ሲስተሙ (ክፍል ሁለት)
One of my worst fears came to pass this week. After fighting sarcoma for almost two years, my uncle passed this Monday morning. He was 36 years old. His death wasn’t supposed to catch any of us by surprise and yet it did. It shook us to our core — partly because he died young and partly because envisioning the future without him in my life and our family’s life feels surreal, impossible, and just not right. My sister and I used to call him Brioche and occasionally we would refer to him as Uncle Bri even though we never saw him as our uncle but rather as our brother, our smart and wise friend, and oftentimes the person to whom we turn for laughter and a good time. He had a beautiful sense of humor. I sure would miss going to him for advice and deep conversations but what I would miss the most is laughing with him. He was one of those people who knew how to strike such a fine balance between seriousness and lightheartedness.
I spent the entire week sifting through the texts, videos, pictures, and the many hours of voice mails we exchanged over the years. All the while, I was thinking about one thing in particular — human’s proclivity to treat ourselves as invincible, our relationships as permanent, and our time here on earth as infinite. One aspect of life that I find endlessly puzzling is that while reminders of death exist all around in the form of natural disasters, wars, accidents, crimes, and people just growing older and dying, the reality of our own mortality seems to evade many of us. Certainly, death is an inevitable part of being human and everyone is aware of it. Yet, this knowledge does not seem to inform people’s choices and decisions. We invest a great deal of our time and energy pursuing all the things we believe will make our lives full, joyful, and significant but fail to reroute our focus toward what truly matters. Since we humans aren’t good at predicting what would bring us real fulfillment, we tend to fall prey to what society deems honorable and worthwhile — money and prestige.
The sad reality is that on the one hand most of us including myself often confess that we prize community and genuine connections over material possessions, and personal growth over fame. Yet, our day-to-day lives don’t seem to reflect that. Look no further, our social media pages are dedicated to showcasing our wealth and status only disguised as a “source of inspiration to others.” Even though studies suggest that one’s quality of life is directly correlated with goals oriented toward connection, personal development, and sense of meaning in life, a mere endorsement of such values may not be reasonably sufficient to result in a well-balanced life, rather it is the consistency between “the talk and the walk” that often generates the highest form of well-being. As a dying professor, Morrie Schwartz once stated, “Everyone knows they are going to die but nobody believes it. If we did, we would do things differently.”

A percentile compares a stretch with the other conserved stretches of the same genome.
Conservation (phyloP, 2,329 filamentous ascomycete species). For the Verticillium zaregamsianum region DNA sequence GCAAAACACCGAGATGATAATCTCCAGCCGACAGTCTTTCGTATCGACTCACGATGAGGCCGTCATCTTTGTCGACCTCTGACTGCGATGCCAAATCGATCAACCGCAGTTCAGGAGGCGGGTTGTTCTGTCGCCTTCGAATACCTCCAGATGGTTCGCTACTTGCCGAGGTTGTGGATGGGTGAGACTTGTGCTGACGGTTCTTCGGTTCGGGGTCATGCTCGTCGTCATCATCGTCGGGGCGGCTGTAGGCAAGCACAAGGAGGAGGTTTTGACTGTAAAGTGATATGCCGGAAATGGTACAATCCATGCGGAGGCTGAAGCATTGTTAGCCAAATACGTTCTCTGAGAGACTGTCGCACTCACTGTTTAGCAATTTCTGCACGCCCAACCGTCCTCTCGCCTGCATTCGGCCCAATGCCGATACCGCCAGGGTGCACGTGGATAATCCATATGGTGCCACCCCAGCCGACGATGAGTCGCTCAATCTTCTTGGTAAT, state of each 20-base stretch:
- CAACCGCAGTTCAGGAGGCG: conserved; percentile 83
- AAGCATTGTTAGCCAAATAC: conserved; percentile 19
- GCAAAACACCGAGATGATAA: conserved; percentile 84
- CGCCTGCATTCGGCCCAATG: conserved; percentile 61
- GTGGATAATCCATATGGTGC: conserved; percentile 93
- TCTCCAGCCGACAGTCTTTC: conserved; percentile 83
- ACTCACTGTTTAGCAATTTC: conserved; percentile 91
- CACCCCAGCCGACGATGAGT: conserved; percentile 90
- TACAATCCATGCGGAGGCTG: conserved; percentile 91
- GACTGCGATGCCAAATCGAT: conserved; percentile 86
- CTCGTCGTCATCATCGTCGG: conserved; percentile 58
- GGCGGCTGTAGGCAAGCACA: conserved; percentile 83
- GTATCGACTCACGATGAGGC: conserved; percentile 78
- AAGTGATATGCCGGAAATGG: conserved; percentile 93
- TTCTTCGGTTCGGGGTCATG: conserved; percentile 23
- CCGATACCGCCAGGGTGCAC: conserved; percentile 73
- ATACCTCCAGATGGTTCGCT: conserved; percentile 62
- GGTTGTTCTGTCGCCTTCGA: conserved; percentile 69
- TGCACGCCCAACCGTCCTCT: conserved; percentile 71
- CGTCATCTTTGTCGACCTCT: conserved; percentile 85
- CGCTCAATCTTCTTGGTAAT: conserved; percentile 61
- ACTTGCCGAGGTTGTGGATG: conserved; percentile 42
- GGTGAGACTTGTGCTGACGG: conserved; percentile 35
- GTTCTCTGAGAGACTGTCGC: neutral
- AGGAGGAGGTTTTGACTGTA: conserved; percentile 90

I have always been a big proponent of living a mortality-conscious life. This is why I wrote my doctoral dissertation on the topic of death awareness. I am of the view that a strong sense of death awareness plays a significant role in inspiring people to live more fully, presently, and authentically. Death shouldn’t be considered as a source of dread but a vehicle that transports the individual from a superficial way of living to one that is authentic. According to existential philosophers, a healthy dose of death awareness is believed to awaken people to living a life in harmony with their values and enable them to make the most of their finite time.
Mortality is one of the irremediable burdens of being. No individual ever had a say on the matter of being born and dying. The arbitrariness of this human existence is encapsulated by the German philosopher Heidegger as “thrown-ness.” Thrown into a world that is fraught with pain, suffering and ultimately death, at a specific place and time to a specific set of parents without the individual ever being consulted about any of the conditions whatsoever seems unjustifiable. It seems the manner in which people have been trying to justify the cruelty of this thrown-ness is by aiming toward what is good and worthy.
It was almost as if he knew the ephemerality of his time on earth, but my uncle was committed to spending quality time with his family especially in the last five or six years of his life. If the family went out for a coffee or dinner, it was almost always his idea. Long before the darkness dawned and before no one could possibly predict the agony that lies ahead, Brioche posted a 30-second video of Buhe celebration with the family. That was in 2020 and his cancer diagnosis interrupted his life shortly after that. Little did we know that that was going to be his last post. This week my sister and I went back and looked at that video along with the family pictures he shared with us on Viber. This is what saddens me the most though – the preciousness of ordinary and even “boring” moments like that are almost always deeply cherished from hindsight.
Written by: Feven Seifu
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